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Indian Agriculture

Updated: 6 days ago

Agriculture is the science and art of farming. It includes cultivating the soil, growing crops, and raising livestock. It played an important role in the evolution of human society from a simple hunting and gathering stage to a multifaceted modern society. In India, the history of the agricultural journey began thousands of years ago.

Today the agriculture sector provides livelihood to over 151 million people in India. Approximately 60% of the Indian population works in agricultural and related sectors and contributes about 18% to India's GDP. Thus, the agriculture sector is one of the most important sectors for India.


Farmers harvesting

 

Important aspects of Indian agriculture


  1. Major employment sector: More than half the population of India is engaged in agriculture and allied services. Thus, making agriculture the biggest employment generator (especially in the rural part) of India. India has around 60% of the total population engaged in the agriculture sector, while in developed nations only around 2% to 6% of the total population is engaged in the agriculture sector.

  2. Impact on economy: Since independence agriculture has witnessed significant growth with food grain production surging from 51 million tonnes (MT) in 1950-51 to 330 million tonnes (MT) in 2022-23. But its contribution to GDP is continuously decreasing while that of the service sector is steadily increasing. Today agriculture sector contributes roughly 14% of the country’s total GDP.

  3. Dependency on monsoon: Indian agriculture is mainly monsoon-dependent. In the last few decades, irrigation facilities have increased significantly but still only one-third of the cropped area has permanent irrigation. The remaining two-thirds are dependent on unpredictable and unreliable monsoons. Unseasonal rains also have a significant adverse impact on agriculture. 

  4. Lack of mechanism and technology: Most farming in India is carried out traditionally. The majority farmers use animals and simple tools such as sickles and wooden ploughs due to their inability to buy modern machines and tools. This drastically affects productivity.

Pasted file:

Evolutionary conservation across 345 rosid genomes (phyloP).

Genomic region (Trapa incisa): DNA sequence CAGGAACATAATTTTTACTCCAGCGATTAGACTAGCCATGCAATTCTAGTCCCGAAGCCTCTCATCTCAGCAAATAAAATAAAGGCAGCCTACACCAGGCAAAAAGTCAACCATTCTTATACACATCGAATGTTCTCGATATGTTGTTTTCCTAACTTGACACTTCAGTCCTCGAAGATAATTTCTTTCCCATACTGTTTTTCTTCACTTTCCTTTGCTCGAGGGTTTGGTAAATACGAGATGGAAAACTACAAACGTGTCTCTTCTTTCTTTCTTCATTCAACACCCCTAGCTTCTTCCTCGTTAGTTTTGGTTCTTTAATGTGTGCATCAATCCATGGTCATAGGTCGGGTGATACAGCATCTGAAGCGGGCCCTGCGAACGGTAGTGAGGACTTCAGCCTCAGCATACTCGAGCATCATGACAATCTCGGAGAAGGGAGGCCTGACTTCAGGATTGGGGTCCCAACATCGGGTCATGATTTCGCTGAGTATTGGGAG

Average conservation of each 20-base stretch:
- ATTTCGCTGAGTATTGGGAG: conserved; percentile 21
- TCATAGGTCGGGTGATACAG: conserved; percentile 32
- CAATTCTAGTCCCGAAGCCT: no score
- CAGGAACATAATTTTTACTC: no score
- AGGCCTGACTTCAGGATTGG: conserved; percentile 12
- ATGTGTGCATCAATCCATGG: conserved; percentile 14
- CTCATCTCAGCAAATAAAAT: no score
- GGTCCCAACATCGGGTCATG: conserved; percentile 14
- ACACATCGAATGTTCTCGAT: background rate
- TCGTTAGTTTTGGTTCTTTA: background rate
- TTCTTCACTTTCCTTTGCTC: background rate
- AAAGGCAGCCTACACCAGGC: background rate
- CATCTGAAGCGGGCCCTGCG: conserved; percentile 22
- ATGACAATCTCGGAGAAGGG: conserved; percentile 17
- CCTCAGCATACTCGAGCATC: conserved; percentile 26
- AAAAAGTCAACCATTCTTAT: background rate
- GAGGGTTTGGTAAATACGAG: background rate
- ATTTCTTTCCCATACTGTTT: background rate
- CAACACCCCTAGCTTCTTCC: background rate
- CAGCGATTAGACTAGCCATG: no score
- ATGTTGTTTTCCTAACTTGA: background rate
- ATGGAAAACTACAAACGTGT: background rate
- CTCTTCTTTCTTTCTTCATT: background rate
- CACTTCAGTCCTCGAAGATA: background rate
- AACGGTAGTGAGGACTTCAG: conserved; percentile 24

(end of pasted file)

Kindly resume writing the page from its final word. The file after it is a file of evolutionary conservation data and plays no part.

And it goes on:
5. Lack of awareness: Many farmers in rural regions are uneducated and thus lack awareness. They are unaware of modern agricultural technologies, available credit facilities, and numerous government schemes. Many farmers in India lack access to markets where they can sell their produce at a fair price. Thus, they become a victim of middlemen who exploit the farmers by paying them very low price.

  6. Small Landholdings: Due to rising population and labor-intensive cultivation the land holdings get fragmented and subdivided which makes landholding sizes small and uneconomical. The average size of landholding in India is 2.3 hectares which is significantly lower than other major countries.

  7. More focus on food crops: Three-fourths of total cultivation land is dedicated to food crops such as wheat, rice, and bajra, while only one-fourth is allocated to commercial crops. Income generated in food crops is comparatively less than that in commercial crops. This contributes to the backward state of agriculture.

  8. Unequal distribution of land: Unfortunately, most of the agricultural land ownership is concentrated in the hands of a few rich farmers, landlords, and money lenders. Most farmers own little to no land due to such unequal land distribution, which is worsened by frequent changes in land ownership.

  9. Role of government: The Government of India undertook various measures to improve the agriculture sector. The Green Revolution was one such landmark initiative. Today Government is trying to help farmers with schemes like PM KISAN (Pradhan Mantri Kisan Samman Nidhi), PMFBJ (Pradhan Mantri Fasal Bima Yojana), AIF (Agriculture Infrastructure Fund), PMKSY (Pradhan Mantri Krishi Sinchai Yojana), AHIDF (Animal Husbandry Infrastructure Development Fund), KCC (Kisan Credit Card), PMKMDY (Pradhan Kisan Mantri Maan Dhan Yojana) and many more.

Farmer ploughing field

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